The Proverbs operate on two levels: they offer individual facets of practical wisdom, but they’re also meant to be read carefully and meditatively for their cumulative effect. Most of all, they mustn’t be viewed as ironclad promises or guarantees, but rather as general principles for how life works. The other Wisdom Books bear this out – the righteous do suffer, the wicked do prosper, and life can be a perplexing enigma.
Nevertheless, a wise and sovereign God is in control. The book declares this from the outset: “The fear of the Lord is the beginning of knowledge; fools despise wisdom and instruction” and “Trust in the Lord with all your heart, and do not lean on your own understanding. In all your ways acknowledge him, and he will make straight your paths” (Proverbs 1:7; 3:5,6).
The book of Proverbs isn’t just a set of brief axioms. It begins and ends with sustained meditations on wisdom, in the form of instructions from a royal father (or mother) to their son. Female voices and imagery dominate these sections. The first nine chapters offer a metaphorical contrast between Lady Wisdom and the woman of folly, urging the son to embrace the former and avoid the latter. The final chapter presents the ideal wise woman of noble character. In the patriarchal world of the ANE, this association of wisdom with the feminine is a remarkable testament to God’s high regard for women.
With its existential musings on the meaning of life, or lack of same, Ecclesiastes reflects a surprisingly modern mindset. King Solomon, writing his memoirs as an old man, has done it all. He has explored everything life has to offer. He’s lived wisely and foolishly, thrown himself into work and pleasure, checked off several bucket lists’ worth of experiences.
His conclusion? From a strictly human perspective (life “under the sun”) everything is meaningless, a passing vapour without purpose. Whether good or bad, everyone dies the same way, just like the animals. There’s nothing new or original in the world. Everything that has been, will be again. And long after you’re gone, no one will remember you or anything you ever did. Lather, rinse, repeat.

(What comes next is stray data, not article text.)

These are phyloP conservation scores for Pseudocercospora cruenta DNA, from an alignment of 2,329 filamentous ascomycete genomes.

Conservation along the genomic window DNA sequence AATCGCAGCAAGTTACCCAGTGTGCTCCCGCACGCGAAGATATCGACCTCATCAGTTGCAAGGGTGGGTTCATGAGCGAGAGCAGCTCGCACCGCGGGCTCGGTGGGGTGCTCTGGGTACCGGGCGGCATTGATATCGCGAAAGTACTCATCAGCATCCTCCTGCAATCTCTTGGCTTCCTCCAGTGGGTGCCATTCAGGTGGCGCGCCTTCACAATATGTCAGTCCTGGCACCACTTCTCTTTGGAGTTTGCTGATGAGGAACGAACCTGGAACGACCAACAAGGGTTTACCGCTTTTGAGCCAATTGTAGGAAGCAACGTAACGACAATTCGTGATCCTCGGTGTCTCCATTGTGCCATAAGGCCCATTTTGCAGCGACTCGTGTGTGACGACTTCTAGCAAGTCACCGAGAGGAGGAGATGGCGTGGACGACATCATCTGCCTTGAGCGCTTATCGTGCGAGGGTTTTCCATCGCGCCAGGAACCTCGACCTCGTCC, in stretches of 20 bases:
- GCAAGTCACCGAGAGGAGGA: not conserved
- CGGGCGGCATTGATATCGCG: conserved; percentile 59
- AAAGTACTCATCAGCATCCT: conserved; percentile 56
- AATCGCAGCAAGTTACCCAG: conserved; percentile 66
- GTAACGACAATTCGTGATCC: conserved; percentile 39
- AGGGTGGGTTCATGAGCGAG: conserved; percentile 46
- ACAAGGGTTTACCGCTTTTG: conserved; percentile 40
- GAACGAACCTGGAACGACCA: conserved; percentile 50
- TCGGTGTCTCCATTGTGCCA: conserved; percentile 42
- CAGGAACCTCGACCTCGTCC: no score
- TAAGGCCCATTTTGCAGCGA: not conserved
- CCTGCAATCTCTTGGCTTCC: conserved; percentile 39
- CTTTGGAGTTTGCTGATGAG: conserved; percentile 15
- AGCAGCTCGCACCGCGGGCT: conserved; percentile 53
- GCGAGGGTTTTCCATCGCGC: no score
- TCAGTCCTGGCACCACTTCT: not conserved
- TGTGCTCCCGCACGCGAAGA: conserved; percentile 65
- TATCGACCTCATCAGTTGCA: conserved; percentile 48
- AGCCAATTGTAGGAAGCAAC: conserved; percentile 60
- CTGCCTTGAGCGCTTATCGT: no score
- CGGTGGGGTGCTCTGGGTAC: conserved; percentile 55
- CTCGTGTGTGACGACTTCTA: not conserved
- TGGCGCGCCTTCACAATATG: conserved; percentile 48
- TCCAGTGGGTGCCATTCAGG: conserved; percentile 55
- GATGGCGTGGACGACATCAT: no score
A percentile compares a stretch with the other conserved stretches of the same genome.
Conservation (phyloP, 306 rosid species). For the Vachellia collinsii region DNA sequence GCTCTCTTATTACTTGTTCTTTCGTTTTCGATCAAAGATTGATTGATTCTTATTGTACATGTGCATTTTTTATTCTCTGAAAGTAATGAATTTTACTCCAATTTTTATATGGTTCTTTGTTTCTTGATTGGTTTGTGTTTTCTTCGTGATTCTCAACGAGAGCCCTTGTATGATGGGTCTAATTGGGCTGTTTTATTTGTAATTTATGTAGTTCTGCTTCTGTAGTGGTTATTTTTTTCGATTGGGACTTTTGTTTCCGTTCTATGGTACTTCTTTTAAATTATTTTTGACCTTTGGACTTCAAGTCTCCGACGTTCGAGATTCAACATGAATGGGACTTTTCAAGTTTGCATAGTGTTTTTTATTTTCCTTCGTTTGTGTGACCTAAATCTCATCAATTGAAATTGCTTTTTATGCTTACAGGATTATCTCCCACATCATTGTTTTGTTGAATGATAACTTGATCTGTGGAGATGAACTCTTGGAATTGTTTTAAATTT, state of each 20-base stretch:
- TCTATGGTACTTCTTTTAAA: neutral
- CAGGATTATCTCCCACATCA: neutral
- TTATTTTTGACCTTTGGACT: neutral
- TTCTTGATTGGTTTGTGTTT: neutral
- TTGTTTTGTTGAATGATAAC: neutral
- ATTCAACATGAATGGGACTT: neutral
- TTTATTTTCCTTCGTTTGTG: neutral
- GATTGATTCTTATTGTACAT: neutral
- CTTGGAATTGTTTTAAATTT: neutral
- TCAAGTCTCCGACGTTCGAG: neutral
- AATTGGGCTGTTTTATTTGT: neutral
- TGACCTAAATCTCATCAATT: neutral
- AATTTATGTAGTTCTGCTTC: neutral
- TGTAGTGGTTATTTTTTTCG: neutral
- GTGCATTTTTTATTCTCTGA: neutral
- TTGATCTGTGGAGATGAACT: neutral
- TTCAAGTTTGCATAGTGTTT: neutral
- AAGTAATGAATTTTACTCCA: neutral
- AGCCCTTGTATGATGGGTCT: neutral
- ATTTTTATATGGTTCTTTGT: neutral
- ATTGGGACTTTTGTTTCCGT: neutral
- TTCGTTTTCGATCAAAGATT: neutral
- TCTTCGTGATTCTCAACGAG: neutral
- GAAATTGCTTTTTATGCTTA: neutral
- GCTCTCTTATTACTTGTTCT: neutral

It’s not the sunniest of books, to be sure. And yet there are shards of light in the existential gloom. For everything there’s a season, and a time for every matter under heaven. Enjoy the simple things, eating and drinking, family and work, as good gifts from God. And remember, God is in heaven, and you’re not. The bottom line: fear God and keep his commands because that’s the whole duty of humanity.
Beyond all this, Solomon also offers the key for grappling with the mystery of existence, and for understanding what drives the hopes, fears and longings of life in an uncertain world: “[God] has made everything beautiful in its time. Also, he has put eternity into man’s heart, yet so that he cannot find out what God has done from the beginning to the end” (Ecclesiastes 3:11).
Humans are unique in all of creation. We appreciate beauty, reflect on the meaning of life, and yearn for something beyond it that’s out of our reach. In so doing, we demonstrate that we’re not pointless meat puppets but divine image bearers, fashioned by God with value and purpose. As C.S. Lewis argued: “Creatures are not born with desires unless satisfaction for those desires exists. A baby feels hunger: well, there is such a thing as food. A duckling wants to swim: well, there is such a thing as water. Men feel sexual desire: well, there is such a thing as sex. If I find in myself a desire which no experience in this world can satisfy, the most probable explanation is that I was made for another world.”